By David Braverman Well, even a legendary investor can have an off year or two. That has been the case for Warren Buffett, as the stock of his company, Berkshire Hathaway (BRK.A) underperformed the broader market in 2004, rising 4.3%, vs. 9% for the large-cap Standard & Poor's 500 index. The stock was something of a laggard in 2003 as well, posting a respectable increase of 16%, vs. the benchmark index's surge of 26%.
Of course, a soft patch of one or even two years must be placed in the context of the overall results of Buffett's remarkable career. During the last few decades, he has parlayed some well-chosen core holdings into an unparalleled performance record -- not to mention an enormous personal fortune (see BW Online, 2/3/05, "Thinking Like Warren Buffett").
BOOK VALUE. Berkshire's book value per share has grown at a compounded annual rate of more than 20% over the last 38 calendar years. If you had invested $10,000 in Berkshire in January, 1968 (the shares closed at $20.50 on the last trading day of that month), your holding would be worth more than $44 million today.
Buffett has prospered by buying quality stocks with good earnings power and hanging on through bull and bear markets. Author Robert Hagstrom tried to compile Buffett's key investing strategies in his 1994 best-seller, The Warren Buffett Way: Investment Strategies of the World's Greatest Investor.
With Hagstrom's book as a source, we at S&P have put together a stock screen that picks companies using criteria similar to those that fit the legendary investor's growth-oriented style. S&P updates this screen on a semiannual basis, during February and again in August.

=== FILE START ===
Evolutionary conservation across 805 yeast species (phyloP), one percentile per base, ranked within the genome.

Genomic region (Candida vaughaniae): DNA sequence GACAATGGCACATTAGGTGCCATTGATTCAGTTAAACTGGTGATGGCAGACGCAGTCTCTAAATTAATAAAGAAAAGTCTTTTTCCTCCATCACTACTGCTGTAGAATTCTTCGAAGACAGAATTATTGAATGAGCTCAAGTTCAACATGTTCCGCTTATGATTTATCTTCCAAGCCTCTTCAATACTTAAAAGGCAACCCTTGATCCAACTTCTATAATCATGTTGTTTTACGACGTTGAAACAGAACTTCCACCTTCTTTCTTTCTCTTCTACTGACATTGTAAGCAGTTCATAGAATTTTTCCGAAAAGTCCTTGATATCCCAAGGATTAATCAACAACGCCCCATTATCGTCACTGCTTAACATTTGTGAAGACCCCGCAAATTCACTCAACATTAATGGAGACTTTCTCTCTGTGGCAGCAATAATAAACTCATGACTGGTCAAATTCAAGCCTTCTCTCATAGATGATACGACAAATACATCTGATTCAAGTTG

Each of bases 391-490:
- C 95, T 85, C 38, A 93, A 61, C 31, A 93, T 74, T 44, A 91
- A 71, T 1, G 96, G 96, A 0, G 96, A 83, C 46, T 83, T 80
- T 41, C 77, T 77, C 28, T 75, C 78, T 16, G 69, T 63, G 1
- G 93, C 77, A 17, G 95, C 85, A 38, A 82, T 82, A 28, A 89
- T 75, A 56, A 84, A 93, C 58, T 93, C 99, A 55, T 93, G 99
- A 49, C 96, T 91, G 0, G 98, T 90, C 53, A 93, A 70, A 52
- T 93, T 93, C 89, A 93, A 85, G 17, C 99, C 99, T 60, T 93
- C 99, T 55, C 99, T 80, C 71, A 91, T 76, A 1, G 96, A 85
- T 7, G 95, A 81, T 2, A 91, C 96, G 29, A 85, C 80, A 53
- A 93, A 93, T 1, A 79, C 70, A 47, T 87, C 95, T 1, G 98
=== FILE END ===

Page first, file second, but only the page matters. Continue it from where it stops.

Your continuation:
SOLID RETURNS. Over the years, the screen has put in a pretty good performance itself. In each of the past three years, the portfolio has outperformed the S&P 500 by 9.1% in 2002, 4.6% in 2003, and a whopping 13.4% in 2004.
Since its inception on Feb. 13, 1995, through Dec. 31, 2004, it had an average annual return of 17.8%, compared to 9.8% for the S&P 500. (All performance figures are before dividends and transaction costs.)
Here's how the screen portfolio has stacked up against the S&P since inception:
Screen Perf. (% chg.)
S&P 500 Perf. (% chg.)
*From inception Feb. 13.
Many of the stocks from the previous update of the portfolio in August, 2004, also appear in this edition. The screen continues to harbor quite a few health-care and financial shares, as companies in these sectors typically feature high margins and high return on equity -- key criteria for Buffett. Once again, a sprinkling of technology and energy concerns made the list as well.
Here's our disclaimer. It should be noted that these are not necessarily stocks that Buffett has bought or ever personally plans to buy. The list reflects only the criteria that Buffett has emphasized in the past.
The full criteria for this screen:
1. Owner earnings (
cash flow less
capital expenditures) above $20 million
Net margins of at least 15% for the trailing 12 months
Return on equity of at least 15% the previous quarter and in every year for the last three years
Retained earnings that have grown less than the
market capitalization, on an absolute basis, in the last five years
5. Looking five years into the future, projected cash flow per share greater than the current market price for each stock (discounted to the present using the 30-year Treasury yield)
6. Market capitalization of $500 million or more
The current version of the screen lists 44 names:
S&P Promising Growth Portfolio -- February, 2005
Adobe Systems Inc.
Brown & Brown
China Mobile Hong Kong
Cognizant Tech Solutions
Factset Research Systems
Intl. Game Technology
Johnson & Johnson
New Century Financial
T. Rowe Price Group
Waddell & Reed
Braverman is vice-president for Standard & Poor's Portfolio Advisors
Numer de Guia, CFA, analyst for Standard & Poor's Portfolio Advisors, contributed to this article